12 August 2016
University price hike modelling to reduce soft drink consumption ignores real life
Responding to a recent study from the University of Melbourne suggesting an increase in soft drink prices would result in reduced consumption, Australian Beverages Council CEO, Geoff Parker said;
“A price hike on soft drinks as a way to reduce consumption is a lightweight solution to a more complex and heavier health issue” Mr Parker said.
“The study’s own findings show that many parents of small children were allowing them to consume soft drinks, which points to a deeper issue. The industry supports milk and water as the best drinks for small children. As kids get older, a variety of drinks can be introduced into a balanced diet in moderation. Parents need to be setting a positive example for their children to follow.
“The soft drinks tax in Mexico is often held up as some kind of success, when in fact it’s been a dismal failure. Mexicans aren’t getting any thinner because of the tax, and two thirds of the tax revenue is being collected from the lowest socio-economic households. This example of a price hike that attempted to reduce consumption would suggest that the most perfect university statistical model fails when it’s applied to real life.
“In Australia, consumption of sugar-sweetened beverages has been declining for the last 15 years, as people move to a variety of drinks to suit their lifestyle and life stage, such as low and no kilojoule varieties. A CSIRO analysis of the latest ABS healthy survey data shows the average Australian child gets just 1.9% of their daily kilojoules from soft drinks. When we look at the dietary make-up for all children, 42% of their daily kilojoules comes from discretionary or treat foods and within that portion of the diet, soft drinks are ranked seventh from a kilojoule contribution perspective.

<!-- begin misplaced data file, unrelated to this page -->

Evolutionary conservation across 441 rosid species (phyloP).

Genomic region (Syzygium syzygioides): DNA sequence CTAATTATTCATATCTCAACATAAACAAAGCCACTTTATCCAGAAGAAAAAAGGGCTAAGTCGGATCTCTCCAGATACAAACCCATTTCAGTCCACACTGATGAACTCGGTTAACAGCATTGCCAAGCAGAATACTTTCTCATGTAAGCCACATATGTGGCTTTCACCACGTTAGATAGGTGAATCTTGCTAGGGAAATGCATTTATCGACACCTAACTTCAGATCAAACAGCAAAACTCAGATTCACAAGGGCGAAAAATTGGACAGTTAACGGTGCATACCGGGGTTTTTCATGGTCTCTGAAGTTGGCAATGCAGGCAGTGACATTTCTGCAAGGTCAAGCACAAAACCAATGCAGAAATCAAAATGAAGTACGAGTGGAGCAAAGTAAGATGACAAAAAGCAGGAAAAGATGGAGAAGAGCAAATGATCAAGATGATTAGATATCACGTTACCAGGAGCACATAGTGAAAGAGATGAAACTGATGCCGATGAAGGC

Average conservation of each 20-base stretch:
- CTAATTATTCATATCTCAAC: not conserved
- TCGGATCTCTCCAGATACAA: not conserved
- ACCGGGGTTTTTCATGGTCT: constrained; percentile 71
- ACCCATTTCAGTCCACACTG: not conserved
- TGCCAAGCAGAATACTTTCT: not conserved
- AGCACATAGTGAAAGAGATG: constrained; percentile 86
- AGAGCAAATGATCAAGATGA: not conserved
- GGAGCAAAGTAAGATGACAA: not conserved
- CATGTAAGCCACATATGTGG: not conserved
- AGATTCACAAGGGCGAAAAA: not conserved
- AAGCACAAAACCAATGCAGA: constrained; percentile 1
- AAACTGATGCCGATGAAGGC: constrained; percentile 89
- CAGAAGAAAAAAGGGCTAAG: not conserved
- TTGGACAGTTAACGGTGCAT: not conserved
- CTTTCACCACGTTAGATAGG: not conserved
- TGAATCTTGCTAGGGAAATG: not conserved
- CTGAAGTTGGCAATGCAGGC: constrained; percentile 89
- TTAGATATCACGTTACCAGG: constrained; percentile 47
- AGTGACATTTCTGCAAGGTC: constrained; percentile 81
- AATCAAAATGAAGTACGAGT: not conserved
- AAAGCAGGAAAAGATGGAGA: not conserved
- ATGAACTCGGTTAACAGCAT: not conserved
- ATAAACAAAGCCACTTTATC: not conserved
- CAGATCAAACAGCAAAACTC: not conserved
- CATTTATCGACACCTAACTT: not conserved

“Instead of a narrow focus on a small and declining part of the diet, researchers and health experts should be looking at ways of educating people on what a balanced diet looks like, how the occasional treat food or drink can fit into that and the role physical activity plays in a healthy lifestyle” Mr Parker concluded.
For more information: Geoff Parker, CEO – Australian Beverages Council 0407 646 195